Overall, it really does have the basic structure of a single player, turn based League of Legends, but with even less randomness. Towers are producing minions which move outward until they come across an enemy tower’s lane; then, they turn towards the enemy tower. Basically, you have 3 lanes of minions that are colliding against each other in the middle. There is a base top-left where the player can purchase new items.

Objective is to destroy the enemy towers before yours are destroyed. The difficulty is that the enemy minion spawns are scaling consistently throughout the game, and that enemy Challengers (randomly chosen “commander” type enemies, top right in the screenshot) are giving the minions new powers and using abilities to impair your progress. So it is, to some extent, a race to try to destroy the enemy towers before fifth phase, when things get really crazy.

Current State

You can play the game now, for windows, here. Warning: it doesn’t feel like much to play right now. The abilities aren’t really working, balance is totally wonktified, Challengers don’t work, and it’s generally strange to play. But you know, Auro was kinda like this, for years until it finally clicked together.

If you do download the game, I’d really appreciate it if you could sign up and interact at the Dinofarm Forums. We also just created a discord channel; feel free to stop by there as well.

 I’ve had a lot of mixed thoughts about posting it so early, but I feel like it will help me get it moving if I have some community engagement with it. (Alternatively, if no one shows any interest, it could help me decide to move onto other things.)

With all of that said, there’s actually a lot of infrastructure in this game already. There’s an item system that is much deeper than it look – items are useable and have a system in place for applying complex buffs of all kinds, and there’s code for “recipes” (i.e. League of Legends items) if we end up needing to go in that direction. It’s just that there isn’t that much connecting it all together yet.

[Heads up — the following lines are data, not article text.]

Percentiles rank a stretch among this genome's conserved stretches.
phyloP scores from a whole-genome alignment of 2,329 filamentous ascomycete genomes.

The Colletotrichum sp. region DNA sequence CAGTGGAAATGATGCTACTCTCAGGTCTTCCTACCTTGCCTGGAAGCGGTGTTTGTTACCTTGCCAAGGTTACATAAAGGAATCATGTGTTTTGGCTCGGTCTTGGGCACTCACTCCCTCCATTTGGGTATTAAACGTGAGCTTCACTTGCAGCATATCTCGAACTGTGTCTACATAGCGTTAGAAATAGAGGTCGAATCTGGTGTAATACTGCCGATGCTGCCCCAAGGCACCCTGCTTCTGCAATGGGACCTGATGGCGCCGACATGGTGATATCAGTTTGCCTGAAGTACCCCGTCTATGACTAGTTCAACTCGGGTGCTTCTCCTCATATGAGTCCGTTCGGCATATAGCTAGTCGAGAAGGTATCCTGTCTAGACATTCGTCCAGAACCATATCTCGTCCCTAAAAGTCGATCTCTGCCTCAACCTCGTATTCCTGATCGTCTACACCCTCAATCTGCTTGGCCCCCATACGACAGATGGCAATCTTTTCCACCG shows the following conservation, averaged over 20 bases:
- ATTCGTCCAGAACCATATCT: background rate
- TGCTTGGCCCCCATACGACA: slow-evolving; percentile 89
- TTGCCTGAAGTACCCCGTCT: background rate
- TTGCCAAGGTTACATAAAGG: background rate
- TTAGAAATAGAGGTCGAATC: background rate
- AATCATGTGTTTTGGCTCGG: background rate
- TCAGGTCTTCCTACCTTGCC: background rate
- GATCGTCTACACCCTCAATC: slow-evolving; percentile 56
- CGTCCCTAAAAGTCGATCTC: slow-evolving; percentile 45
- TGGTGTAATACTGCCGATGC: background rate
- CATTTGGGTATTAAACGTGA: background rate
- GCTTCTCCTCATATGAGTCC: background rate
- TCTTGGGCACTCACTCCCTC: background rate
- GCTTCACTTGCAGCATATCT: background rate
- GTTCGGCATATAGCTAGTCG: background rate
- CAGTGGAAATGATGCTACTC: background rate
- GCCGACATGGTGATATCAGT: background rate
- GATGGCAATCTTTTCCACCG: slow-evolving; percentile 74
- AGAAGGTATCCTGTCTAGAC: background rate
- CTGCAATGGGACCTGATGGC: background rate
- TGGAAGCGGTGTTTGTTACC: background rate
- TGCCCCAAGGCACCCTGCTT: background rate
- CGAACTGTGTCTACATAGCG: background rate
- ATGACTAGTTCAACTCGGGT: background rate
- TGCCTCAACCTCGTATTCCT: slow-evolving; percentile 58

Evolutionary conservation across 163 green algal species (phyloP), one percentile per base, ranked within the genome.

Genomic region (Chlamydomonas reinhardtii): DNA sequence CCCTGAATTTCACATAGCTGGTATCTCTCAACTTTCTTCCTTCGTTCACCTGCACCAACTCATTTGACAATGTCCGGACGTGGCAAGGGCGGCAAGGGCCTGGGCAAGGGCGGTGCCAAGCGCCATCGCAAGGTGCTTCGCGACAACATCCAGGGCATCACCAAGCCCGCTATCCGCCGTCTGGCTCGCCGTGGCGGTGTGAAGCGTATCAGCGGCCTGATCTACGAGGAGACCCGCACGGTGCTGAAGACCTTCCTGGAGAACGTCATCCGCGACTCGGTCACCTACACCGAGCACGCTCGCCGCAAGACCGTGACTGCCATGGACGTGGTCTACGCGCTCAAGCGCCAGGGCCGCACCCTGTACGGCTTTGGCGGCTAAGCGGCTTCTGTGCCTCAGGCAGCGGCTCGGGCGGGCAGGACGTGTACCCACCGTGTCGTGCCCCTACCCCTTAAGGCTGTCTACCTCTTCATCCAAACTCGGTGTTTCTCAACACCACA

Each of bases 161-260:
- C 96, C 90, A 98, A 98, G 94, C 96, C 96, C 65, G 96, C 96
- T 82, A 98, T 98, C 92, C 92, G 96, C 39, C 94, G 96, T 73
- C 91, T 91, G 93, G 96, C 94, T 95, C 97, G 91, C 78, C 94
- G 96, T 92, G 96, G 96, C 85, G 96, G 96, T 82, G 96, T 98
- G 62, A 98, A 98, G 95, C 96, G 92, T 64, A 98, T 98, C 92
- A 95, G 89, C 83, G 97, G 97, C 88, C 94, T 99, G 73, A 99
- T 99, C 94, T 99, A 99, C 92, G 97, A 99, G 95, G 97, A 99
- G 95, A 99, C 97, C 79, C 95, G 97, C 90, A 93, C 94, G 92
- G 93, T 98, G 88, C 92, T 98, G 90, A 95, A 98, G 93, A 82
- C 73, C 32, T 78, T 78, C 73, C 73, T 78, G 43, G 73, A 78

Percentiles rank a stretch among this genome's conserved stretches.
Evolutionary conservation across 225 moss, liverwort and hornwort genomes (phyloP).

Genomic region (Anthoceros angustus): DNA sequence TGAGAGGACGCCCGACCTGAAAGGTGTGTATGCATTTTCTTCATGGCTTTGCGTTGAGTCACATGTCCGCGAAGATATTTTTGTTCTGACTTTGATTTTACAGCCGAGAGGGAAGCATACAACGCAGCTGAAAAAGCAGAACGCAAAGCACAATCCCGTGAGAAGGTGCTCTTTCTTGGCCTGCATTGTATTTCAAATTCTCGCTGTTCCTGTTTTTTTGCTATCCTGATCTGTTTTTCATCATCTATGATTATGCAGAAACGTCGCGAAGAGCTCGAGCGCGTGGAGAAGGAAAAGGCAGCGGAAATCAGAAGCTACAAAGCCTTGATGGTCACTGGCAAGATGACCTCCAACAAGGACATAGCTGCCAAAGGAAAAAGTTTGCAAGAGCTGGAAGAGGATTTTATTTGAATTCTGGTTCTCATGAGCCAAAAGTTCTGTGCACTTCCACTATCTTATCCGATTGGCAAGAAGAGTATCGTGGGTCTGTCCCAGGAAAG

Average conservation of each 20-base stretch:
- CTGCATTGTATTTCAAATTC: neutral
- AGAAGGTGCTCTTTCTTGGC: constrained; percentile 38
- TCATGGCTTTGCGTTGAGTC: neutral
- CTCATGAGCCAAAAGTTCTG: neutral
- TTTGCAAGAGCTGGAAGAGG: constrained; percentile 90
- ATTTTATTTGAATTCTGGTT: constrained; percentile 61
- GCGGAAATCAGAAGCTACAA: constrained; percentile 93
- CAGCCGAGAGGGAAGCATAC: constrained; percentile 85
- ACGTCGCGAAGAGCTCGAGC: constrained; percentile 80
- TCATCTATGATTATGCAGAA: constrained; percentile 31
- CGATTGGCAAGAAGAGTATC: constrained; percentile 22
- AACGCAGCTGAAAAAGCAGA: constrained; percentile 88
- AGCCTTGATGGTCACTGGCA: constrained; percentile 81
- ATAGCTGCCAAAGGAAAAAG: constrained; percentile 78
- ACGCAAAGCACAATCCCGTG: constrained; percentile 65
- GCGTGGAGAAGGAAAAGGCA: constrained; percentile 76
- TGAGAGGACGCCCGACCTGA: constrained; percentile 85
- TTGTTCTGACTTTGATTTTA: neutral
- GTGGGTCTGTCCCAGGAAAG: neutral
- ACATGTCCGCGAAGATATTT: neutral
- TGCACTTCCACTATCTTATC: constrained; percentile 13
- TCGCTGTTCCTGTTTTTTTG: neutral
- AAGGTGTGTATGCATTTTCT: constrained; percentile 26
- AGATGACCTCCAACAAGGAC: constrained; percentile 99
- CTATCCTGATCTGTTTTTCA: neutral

I’m realizing that I maybe bit off a bit more than I can chew with this project, so I’m hoping that some of you will see something in this and want to help. Here are the ways that you can help:

Play the beta and give me your general thoughts, or better yet, detailed thoughts and proposals for how things should work.
– If you’re a programmer who would want to donate some time to the project, that would be fantastic. I’d also be up for talking about profit share scenarios if that would be something anyone was interested in.
Contribute to my Patreon, which is currently the only way I make back some of the time and money I spend on making games, podcasts, articles and videos.

I really look forward to hearing what everyone thinks of this project so far. Thanks for reading!

  • Bob Raskoph

    I’m a programmer. What kind of engine will you guys be using for this?

  • Email me – keithburgun@gmail.com.

  • Anonymous

    Wow, really disappointed, Keith.

    Using the term “sociopathic” so casually, and implying that it’s a bad thing is really offensive to people with antisocial personality disorder such as myself. I didn’t choose to a sociopath, I was born like this, and you belittling that really hurts.

    I thought you were better than this.

  • You know, while I was making this I had this thought, that I maybe should not be using this word in this way. I really appreciate you listening. I didn’t mean to belittle anyone, but I understand how it comes across that way, and it won’t happen again. Apologies, and thank you for the comment correcting me.